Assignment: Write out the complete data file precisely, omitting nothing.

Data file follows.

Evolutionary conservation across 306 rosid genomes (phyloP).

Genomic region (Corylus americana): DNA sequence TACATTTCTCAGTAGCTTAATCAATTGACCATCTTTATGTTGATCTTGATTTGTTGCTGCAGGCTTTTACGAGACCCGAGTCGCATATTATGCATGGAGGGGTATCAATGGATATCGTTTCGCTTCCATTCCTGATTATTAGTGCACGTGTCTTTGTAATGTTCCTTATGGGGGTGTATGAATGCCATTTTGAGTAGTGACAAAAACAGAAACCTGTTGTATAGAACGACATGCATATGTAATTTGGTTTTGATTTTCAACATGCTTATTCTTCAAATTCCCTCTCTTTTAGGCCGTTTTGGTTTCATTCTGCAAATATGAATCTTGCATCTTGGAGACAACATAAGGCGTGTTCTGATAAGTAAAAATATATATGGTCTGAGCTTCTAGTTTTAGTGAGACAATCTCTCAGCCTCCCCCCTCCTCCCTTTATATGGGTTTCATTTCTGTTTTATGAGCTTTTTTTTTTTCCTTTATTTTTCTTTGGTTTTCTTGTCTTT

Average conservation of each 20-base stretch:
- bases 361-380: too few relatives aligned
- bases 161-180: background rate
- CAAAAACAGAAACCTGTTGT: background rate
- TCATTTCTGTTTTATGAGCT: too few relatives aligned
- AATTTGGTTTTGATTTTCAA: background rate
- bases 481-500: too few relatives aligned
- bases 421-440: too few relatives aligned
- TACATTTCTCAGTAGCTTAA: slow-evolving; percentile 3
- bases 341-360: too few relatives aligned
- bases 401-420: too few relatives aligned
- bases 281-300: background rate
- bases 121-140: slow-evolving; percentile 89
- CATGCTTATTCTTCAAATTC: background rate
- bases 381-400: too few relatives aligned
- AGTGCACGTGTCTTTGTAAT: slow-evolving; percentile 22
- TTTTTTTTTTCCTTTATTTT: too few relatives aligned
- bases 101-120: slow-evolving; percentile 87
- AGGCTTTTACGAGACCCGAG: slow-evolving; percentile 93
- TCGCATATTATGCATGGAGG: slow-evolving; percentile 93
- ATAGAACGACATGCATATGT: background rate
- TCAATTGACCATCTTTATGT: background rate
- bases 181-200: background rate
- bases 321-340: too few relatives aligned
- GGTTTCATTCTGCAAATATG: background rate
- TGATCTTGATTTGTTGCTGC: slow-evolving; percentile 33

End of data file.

Evolutionary conservation across 306 rosid genomes (phyloP).

Genomic region (Corylus americana): DNA sequence TACATTTCTCAGTAGCTTAATCAATTGACCATCTTTATGTTGATCTTGATTTGTTGCTGCAGGCTTTTACGAGACCCGAGTCGCATATTATGCATGGAGGGGTATCAATGGATATCGTTTCGCTTCCATTCCTGATTATTAGTGCACGTGTCTTTGTAATGTTCCTTATGGGGGTGTATGAATGCCATTTTGAGTAGTGACAAAAACAGAAACCTGTTGTATAGAACGACATGCATATGTAATTTGGTTTTGATTTTCAACATGCTTATTCTTCAAATTCCCTCTCTTTTAGGCCGTTTTGGTTTCATTCTGCAAATATGAATCTTGCATCTTGGAGACAACATAAGGCGTGTTCTGATAAGTAAAAATATATATGGTCTGAGCTTCTAGTTTTAGTGAGACAATCTCTCAGCCTCCCCCCTCCTCCCTTTATATGGGTTTCATTTCTGTTTTATGAGCTTTTTTTTTTTCCTTTATTTTTCTTTGGTTTTCTTGTCTTT

Average conservation of each 20-base stretch:
- bases 361-380: too few relatives aligned
- bases 161-180: background rate
- CAAAAACAGAAACCTGTTGT: background rate
- TCATTTCTGTTTTATGAGCT: too few relatives aligned
- AATTTGGTTTTGATTTTCAA: background rate
- bases 481-500: too few relatives aligned
- bases 421-440: too few relatives aligned
- TACATTTCTCAGTAGCTTAA: slow-evolving; percentile 3
- bases 341-360: too few relatives aligned
- bases 401-420: too few relatives aligned
- bases 281-300: background rate
- bases 121-140: slow-evolving; percentile 89
- CATGCTTATTCTTCAAATTC: background rate
- bases 381-400: too few relatives aligned
- AGTGCACGTGTCTTTGTAAT: slow-evolving; percentile 22
- TTTTTTTTTTCCTTTATTTT: too few relatives aligned
- bases 101-120: slow-evolving; percentile 87
- AGGCTTTTACGAGACCCGAG: slow-evolving; percentile 93
- TCGCATATTATGCATGGAGG: slow-evolving; percentile 93
- ATAGAACGACATGCATATGT: background rate
- TCAATTGACCATCTTTATGT: background rate
- bases 181-200: background rate
- bases 321-340: too few relatives aligned
- GGTTTCATTCTGCAAATATG: background rate
- TGATCTTGATTTGTTGCTGC: slow-evolving; percentile 33